Why are new car logos getting simpler?

On By George Poland
Why are new car logos getting simpler?

In the last few years, a wave of car manufacturers have opted to simplify their logos into a more minimalist design.

Carmakers such as Volkswagen, Audi, Citroen, Nissan, Peugeot, MINI, Toyota, Dacia, Renault, Volvo, Kia, Rolls-Royce, Ford, MG, and Vauxhall have all opted to flatten their logos in a departure from the chrome-style and metallic badges that prevailed in the early 2000s.

Logos across the board are beginning to lose their textures and three-dimensional features – a style which is known as skeuomorphism.

But why is this change suddenly happening? The answer is all to do with the new digital era.

As more car companies come to rely on apps and websites to sell and advertise their products, the need for a logo design that can easily translate across several mediums is becoming more necessary. A logo now has to work on a digital screen before anything else, so any complicated details and 3D perspectives are being phased out across the industry.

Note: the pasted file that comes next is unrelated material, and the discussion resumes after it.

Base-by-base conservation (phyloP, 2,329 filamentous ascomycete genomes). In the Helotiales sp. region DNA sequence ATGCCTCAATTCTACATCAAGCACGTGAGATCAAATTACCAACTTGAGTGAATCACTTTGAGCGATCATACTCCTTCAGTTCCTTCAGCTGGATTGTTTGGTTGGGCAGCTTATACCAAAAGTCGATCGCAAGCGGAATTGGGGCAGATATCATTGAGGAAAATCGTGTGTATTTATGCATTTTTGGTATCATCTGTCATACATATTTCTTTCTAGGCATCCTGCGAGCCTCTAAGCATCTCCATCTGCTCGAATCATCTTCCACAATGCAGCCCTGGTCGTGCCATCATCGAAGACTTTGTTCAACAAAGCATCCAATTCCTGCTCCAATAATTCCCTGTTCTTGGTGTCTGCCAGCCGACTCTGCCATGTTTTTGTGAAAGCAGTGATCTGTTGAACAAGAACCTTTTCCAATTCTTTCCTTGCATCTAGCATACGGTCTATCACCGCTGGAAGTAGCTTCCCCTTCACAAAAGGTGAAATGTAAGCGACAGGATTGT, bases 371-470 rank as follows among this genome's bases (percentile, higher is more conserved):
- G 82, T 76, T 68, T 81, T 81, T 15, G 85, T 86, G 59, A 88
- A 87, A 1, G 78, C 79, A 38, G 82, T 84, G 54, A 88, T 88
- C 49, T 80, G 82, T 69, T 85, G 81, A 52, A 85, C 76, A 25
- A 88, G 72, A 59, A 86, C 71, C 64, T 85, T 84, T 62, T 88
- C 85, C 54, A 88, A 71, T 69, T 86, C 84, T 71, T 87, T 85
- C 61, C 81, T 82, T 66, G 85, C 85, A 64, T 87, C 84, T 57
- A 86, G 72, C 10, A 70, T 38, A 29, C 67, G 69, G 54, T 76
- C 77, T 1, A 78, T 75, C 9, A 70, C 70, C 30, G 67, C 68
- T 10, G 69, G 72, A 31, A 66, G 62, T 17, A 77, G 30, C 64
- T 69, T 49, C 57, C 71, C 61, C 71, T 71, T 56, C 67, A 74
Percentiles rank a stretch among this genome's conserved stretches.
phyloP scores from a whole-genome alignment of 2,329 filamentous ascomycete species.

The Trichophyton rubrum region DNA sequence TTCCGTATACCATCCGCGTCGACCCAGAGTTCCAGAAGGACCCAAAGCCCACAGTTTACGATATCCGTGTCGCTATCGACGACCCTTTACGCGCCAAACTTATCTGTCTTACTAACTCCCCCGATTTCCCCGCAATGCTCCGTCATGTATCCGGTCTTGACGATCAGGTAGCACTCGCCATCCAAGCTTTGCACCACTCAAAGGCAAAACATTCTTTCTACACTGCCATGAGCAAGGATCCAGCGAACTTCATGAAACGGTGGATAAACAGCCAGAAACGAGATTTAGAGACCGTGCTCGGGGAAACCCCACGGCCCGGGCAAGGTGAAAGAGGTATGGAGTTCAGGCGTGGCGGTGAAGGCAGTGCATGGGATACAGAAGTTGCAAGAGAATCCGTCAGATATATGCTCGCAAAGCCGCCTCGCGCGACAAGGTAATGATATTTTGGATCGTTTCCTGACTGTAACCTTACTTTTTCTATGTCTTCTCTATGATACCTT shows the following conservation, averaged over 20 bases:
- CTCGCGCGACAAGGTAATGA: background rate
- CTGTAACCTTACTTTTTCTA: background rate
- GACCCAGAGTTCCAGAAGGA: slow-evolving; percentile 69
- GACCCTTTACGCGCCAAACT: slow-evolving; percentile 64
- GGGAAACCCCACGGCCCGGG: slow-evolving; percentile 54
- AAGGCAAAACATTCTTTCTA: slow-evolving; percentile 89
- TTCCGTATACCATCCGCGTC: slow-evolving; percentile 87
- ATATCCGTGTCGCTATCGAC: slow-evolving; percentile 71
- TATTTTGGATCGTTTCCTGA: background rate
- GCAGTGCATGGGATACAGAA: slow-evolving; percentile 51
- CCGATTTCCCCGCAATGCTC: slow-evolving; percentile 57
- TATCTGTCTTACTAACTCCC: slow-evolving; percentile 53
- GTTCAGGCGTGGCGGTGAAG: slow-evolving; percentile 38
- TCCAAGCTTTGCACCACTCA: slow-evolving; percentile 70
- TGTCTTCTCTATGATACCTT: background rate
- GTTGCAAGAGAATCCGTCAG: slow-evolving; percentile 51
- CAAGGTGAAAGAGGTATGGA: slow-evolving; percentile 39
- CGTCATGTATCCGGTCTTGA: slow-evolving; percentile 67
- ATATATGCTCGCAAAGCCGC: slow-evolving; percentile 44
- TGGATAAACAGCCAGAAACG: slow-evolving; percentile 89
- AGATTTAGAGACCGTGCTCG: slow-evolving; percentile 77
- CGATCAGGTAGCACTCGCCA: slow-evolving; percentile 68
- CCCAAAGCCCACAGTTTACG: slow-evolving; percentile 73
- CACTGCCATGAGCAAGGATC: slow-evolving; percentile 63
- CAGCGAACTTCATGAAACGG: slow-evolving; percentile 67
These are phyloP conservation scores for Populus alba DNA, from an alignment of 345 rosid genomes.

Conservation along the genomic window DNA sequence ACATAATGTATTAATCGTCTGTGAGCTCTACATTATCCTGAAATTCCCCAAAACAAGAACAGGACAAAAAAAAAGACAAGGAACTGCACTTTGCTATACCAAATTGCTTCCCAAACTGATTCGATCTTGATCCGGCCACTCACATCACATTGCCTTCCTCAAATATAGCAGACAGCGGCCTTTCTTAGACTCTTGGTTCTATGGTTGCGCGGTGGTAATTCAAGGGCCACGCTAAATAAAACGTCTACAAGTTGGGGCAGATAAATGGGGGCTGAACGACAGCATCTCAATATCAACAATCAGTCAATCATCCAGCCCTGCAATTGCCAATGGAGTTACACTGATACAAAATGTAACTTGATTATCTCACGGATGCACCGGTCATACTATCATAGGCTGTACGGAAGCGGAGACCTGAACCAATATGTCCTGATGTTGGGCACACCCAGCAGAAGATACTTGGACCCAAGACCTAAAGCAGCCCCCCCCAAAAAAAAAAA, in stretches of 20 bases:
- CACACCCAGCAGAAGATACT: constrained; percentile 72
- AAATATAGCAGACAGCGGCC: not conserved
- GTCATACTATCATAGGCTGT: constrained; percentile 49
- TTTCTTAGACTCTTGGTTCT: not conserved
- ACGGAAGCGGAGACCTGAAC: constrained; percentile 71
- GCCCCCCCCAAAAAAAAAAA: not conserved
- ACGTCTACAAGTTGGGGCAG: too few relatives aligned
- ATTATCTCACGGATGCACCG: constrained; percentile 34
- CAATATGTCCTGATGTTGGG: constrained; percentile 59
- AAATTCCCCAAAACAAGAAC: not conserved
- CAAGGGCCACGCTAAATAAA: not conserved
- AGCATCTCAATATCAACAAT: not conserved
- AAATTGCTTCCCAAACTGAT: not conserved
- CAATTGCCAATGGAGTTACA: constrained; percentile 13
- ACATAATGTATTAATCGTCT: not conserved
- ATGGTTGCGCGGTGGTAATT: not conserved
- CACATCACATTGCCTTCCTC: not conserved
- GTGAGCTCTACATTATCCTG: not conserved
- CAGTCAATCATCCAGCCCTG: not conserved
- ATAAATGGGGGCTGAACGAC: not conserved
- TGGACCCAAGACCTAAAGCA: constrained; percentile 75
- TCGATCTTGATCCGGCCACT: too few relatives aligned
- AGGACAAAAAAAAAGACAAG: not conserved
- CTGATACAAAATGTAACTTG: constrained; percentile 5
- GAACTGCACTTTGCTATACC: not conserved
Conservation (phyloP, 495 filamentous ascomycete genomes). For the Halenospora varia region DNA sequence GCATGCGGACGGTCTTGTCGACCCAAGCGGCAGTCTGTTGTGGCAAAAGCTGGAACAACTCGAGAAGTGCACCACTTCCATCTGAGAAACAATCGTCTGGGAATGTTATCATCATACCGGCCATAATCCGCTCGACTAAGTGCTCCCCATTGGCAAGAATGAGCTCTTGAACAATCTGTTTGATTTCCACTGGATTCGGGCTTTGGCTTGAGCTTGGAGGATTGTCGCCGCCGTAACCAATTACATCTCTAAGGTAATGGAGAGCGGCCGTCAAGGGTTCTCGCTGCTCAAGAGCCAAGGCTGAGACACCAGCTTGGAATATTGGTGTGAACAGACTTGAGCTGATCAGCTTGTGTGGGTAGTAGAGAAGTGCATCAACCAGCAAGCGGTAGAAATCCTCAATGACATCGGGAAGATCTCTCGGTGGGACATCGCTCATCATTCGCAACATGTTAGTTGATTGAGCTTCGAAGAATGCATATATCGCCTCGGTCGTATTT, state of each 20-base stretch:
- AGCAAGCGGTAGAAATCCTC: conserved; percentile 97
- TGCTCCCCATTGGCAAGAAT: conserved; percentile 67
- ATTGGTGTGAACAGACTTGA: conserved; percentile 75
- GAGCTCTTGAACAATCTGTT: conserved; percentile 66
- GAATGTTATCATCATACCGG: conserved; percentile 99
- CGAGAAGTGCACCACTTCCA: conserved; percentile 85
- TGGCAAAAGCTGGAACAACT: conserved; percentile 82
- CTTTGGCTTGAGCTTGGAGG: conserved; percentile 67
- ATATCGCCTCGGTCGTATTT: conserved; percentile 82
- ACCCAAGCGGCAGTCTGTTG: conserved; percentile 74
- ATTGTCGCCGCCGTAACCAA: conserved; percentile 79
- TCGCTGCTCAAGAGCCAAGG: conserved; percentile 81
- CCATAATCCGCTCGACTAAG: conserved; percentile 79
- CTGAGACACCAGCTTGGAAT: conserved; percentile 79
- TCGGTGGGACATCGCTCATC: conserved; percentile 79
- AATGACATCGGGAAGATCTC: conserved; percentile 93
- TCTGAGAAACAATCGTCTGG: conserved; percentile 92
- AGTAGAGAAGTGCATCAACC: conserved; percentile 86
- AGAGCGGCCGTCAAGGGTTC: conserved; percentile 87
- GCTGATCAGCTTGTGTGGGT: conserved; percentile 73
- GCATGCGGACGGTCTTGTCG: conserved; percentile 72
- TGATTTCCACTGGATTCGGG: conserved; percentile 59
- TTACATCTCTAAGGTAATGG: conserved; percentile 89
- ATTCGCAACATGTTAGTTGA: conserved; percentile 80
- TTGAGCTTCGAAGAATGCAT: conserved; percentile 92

A simple flat image, consisting of just key shapes and lines, can be reduced down to a small icon in the corner of your screen and still be recognisable whereas a more complex image loses its distinguishable features.

Ultimately, the main reason for much of the change has been down to functionality and practicality, however, aesthetics and trends have played a part too.

Chunky metallic badges no longer convey the innovation and forward-thinking that a sleeker 2D badge can embody. The rise of new modern electric vehicles filled with the latest technologies and features is better represented with a cleanly designed logo.

Volkswagen demonstrated this when it released its new logo with its new ID.3 electric model.

Some manufacturers have taken more radical approaches when changing their crests. Dacia for example scrapped their old design, which featured a shield with the name Dacia on it, for a simpler design that consists only of their D.C. initials.

Dacia is a relatively new brand though and other carmakers don’t necessarily have the luxury of being able to sideline a recognisable design that has served them well for decades. This means that even though you can expect to see more changes in the future, it’s likely that a lot of the iconic design features of older brands will continue to stick around for a bit longer, even if it is in a two-dimensional design.

The shift away from skeuomorphism isn’t just occurring in the car industry, it's happening pretty much everywhere there's a logo. From the apps on your phone to the badges of your favourite football club – minimalism is taking over, whether you like it or not!